The latest destination speculation in the great post-COVID-19 travel bubble blower is that of Singapore, who have said they are now in talks with several countries (including Australia and New Zealand) to develop reciprocal ‘green lane’ travel agreements.
On Friday, China became the first country to establish a green lane with Singapore. Both countries will now launch a “fast lane” arrangement in early July for essential business travel and official purposes to select Chinese destinations, as they emerge from the coronavirus pandemic with control measures in place.
Singapore officials say the Asian hub is also now in talks with several countries, including Australia, New Zealand, Malaysia and South Korea, to establish additional “green lanes” for travel.
According to a media statement, “Such arrangements allow for the restoration of connectivity and facilitation of short-term essential business and official travel between countries, subject to safeguards against the coronavirus.”
“Reciprocal green lane agreements means there must be mutual assurance of each other’s test protocol and standards,” Trade and Industry Minister Chan Chun Sing told a virtual press conference on Saturday.
“We are happy that we have been able to swiftly work on arrangements with China, and we hope to make progress with the rest of the countries,” Chan said.
He said there were several considerations that go into deciding which countries to enter into such agreements with.
He explained that a situation where there is no such trust and “everybody does their own thing”, with each country insisting on testing travellers for the virus as well as giving them a 14-day quarantine, would be essentially unworkable.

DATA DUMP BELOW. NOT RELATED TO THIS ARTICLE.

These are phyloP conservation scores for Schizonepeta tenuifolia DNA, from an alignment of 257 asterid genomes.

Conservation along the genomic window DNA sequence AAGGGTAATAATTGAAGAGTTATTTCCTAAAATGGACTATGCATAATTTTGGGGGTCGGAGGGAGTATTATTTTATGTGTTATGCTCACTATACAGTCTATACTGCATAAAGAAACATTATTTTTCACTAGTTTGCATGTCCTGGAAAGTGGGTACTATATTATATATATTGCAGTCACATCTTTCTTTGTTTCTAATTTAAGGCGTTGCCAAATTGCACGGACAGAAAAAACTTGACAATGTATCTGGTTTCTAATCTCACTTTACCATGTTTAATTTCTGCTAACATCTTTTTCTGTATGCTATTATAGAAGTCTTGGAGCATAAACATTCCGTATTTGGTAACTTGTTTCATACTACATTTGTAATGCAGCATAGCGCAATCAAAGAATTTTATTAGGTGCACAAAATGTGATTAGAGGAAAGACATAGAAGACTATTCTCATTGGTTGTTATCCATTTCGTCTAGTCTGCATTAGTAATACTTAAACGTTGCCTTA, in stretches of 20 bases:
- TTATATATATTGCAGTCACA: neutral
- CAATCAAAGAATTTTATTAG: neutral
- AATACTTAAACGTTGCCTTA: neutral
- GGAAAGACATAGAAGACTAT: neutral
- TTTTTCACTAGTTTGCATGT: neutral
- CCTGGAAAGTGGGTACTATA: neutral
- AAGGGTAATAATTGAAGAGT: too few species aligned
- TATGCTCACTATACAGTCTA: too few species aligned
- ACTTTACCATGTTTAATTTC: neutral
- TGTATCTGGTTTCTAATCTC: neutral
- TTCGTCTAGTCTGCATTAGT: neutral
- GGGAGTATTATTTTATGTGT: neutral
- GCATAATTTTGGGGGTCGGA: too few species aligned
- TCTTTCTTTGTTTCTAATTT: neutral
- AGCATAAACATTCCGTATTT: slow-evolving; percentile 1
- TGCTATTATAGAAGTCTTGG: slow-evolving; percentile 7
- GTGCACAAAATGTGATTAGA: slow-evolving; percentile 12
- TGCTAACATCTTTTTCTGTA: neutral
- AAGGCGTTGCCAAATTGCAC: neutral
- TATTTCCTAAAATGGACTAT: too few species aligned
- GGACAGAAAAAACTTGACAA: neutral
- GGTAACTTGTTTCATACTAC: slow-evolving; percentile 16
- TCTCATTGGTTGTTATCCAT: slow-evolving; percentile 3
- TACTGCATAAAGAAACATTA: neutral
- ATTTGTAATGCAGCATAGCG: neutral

For a green lane arrangement to work, both countries would have to first have confidence in each other’s safeguards and be able to coordinate their quarantine orders so that travellers might only need to be tested or quarantined once.
Apart from discussing necessary protocols, there is also a need to look at the health situation in each country to see when these protocols can safely be deployed, Chan said.
No further timeline has been given, though the Singapore and China ‘Green Lane’ arrangement beginning in early July will no doubt be an early marker of a wider plan’s viability. September perhaps?
The city-state is working towards reopening its borders by establishing “travel bubbles” with countries where the virus situation is under control and having green lane travel arrangements with selected countries.
“The conversations and discussions we’re having with countries vary; some (are) at more advanced stages, some we’re just starting,” Wong said of resuming travelling.
Singapore has so far reported 34,366 coronavirus cases and 23 deaths due to the disease and will relax its circuit breaker measures, starting from June 2, and gradually resume economic and social activities.
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